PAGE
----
Who knew worms had such a wild sex life! They sing, love a little foreplay and indulge in threesomes

0
5


Call the corona police! There’s a wild and raunchy scene going on right now, with definitely no social distancing involved, and it’s happening right beneath our feet.

Earthworms love to party. They get together underground in wriggly herds, they barge into each other’s burrows at night in search of a good time, and they even indulge in threesomes.

Now a new book exposes the surprising and frankly saucy habits of the ‘gardener’s friend’.

Author Sally Coulthard has delved into the subterranean antics of the world’s wigglers, and what she discovered will change the way we think about them.

For instance: researchers at a Belgian university have discovered that worms use touch to influence one another’s behaviour, rubbing their bodies together to communicate. 

Worms sing, indulge in threesomes and love a little foreplay according to a new book exposing the surprising and frankly saucy habits of the ‘gardener’s friend’ (stock image)

When 40 earthworms were placed in a box of soil with two chambers, they did not distribute themselves evenly but instead herded together in one compartment.

This happened repeatedly, and tests showed they were not following a scent trail or using chemical signals. Everything was transmitted by touch.

Why they do it, no one knows — but that is true for a great deal of wormy behaviour. Until about 30 years ago, few serious studies had been carried out on earthworms, and scientists are still catching up. 

What we do know is there are at least 3,000 species of worm worldwide, and an acre of good land in Britain can host up to 1.75 million of them.

If you’re really keen to see a whopping worm, go to the Scottish Isle of Rum, in the Inner Hebrides. On this nature reserve, common earthworms (Lumbricus terrestris) weigh an average of 12g, three times the size of their cousins across most of the rest of the UK.

How you can help the ones in your plot 

Worms love compost. 

Add lots of natural organic matter, such as leaf mulch, to your garden to encourage them.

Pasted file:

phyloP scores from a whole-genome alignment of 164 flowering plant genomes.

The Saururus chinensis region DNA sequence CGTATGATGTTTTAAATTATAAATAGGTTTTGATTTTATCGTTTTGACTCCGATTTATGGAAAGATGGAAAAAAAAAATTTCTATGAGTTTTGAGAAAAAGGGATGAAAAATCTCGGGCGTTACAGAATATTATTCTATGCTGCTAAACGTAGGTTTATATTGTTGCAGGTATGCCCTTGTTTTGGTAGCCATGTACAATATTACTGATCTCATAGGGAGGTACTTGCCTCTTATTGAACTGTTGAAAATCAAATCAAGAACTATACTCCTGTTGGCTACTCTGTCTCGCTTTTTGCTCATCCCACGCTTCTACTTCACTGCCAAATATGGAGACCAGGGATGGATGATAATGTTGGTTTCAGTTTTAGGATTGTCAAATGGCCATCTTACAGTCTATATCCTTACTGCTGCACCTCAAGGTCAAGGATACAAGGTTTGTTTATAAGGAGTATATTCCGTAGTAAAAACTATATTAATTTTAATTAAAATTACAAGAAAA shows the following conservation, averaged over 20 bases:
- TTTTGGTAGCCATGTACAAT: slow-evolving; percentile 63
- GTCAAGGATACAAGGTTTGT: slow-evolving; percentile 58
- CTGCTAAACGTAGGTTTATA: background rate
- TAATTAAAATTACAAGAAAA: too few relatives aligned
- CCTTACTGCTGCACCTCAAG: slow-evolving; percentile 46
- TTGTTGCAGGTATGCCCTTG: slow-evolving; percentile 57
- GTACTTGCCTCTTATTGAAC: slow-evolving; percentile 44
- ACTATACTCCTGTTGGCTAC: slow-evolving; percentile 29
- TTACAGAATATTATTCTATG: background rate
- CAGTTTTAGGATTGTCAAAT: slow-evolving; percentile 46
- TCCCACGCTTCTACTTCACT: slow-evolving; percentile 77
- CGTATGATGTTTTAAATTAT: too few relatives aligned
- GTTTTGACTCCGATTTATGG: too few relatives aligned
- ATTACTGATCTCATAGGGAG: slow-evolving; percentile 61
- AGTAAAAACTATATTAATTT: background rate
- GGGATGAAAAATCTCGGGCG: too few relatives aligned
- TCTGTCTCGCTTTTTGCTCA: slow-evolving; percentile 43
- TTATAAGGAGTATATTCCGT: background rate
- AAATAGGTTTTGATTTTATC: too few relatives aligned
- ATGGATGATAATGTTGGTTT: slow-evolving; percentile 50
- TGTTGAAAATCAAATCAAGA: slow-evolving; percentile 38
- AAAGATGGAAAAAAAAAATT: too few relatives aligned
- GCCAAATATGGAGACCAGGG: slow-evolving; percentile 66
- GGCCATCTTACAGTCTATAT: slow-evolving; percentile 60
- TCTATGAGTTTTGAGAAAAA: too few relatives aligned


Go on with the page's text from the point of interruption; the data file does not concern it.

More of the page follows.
Rake fallen leaves into a pile and leave them to break down into compost.

You can also add manure and coffee grounds, municipal compost, composted bark from a garden centre and even hops from breweries.

This is a good time of year to start adding it to flowerbeds. 

Sprinkle it at least two inches deep, and add more every year in spring.

Start a compost heap, using a 50/50 mix of green and brown matter. 

The green stuff includes grass, raw veg and fruit, dead flowers and tea leaves. 

Brown compost can be leaves, shredded cardboard, egg boxes and hedge prunings.

Worms love damp soil. 

In summer, water it with the hosepipe or sprinkler in the early morning or at sunset — this stops too much of the water evaporating, but it also prevents bees and butterflies feeling the full force of the hosepipe.

Use a fork to dig your garden rather than a spade to protect earthworm burrows.

 

That’s partly because there are none of the earthworm’s natural predators on Rum, such as badgers, moles and hedgehogs. But it’s also because blood-sucking parasitic ticks have deterred humans from ever colonising the island. With the soil undisturbed, the worms get fat.

The largest earthworm ever found in Britain turned up in a vegetable patch. It measured nearly 16in (40cm) and weighed 20g (nearly three-quarters of an ounce). Dubbed ‘Dave the worm’, it is preserved in the Natural History Museum’s collection in London.

But Dave is a mere minnow compared with the Giant Gippsland earthworm (Megascolides australis), of the Bass River valley of Victoria, south-east Australia. Measuring on average about a yard long and nearly an inch in diameter, Giant Gippsland earthworms often live for five years.

Sir David Attenborough recounts that, while filming in the valley, he heard loud squelching noises, made by the worms as they dragged themselves through the wet clay under the river bank.

‘As you walk through the [southern] Australian meadows,’ he says, ‘you may hear, immediately behind you, what sounds like someone flushing a lavatory.’

The longest earthworms in the world are in South Africa. One African Giant earthworm (Microchaetus rappi) was discovered on a road outside King William’s Town in 1967, and measured 22 ft — about the height of a giraffe.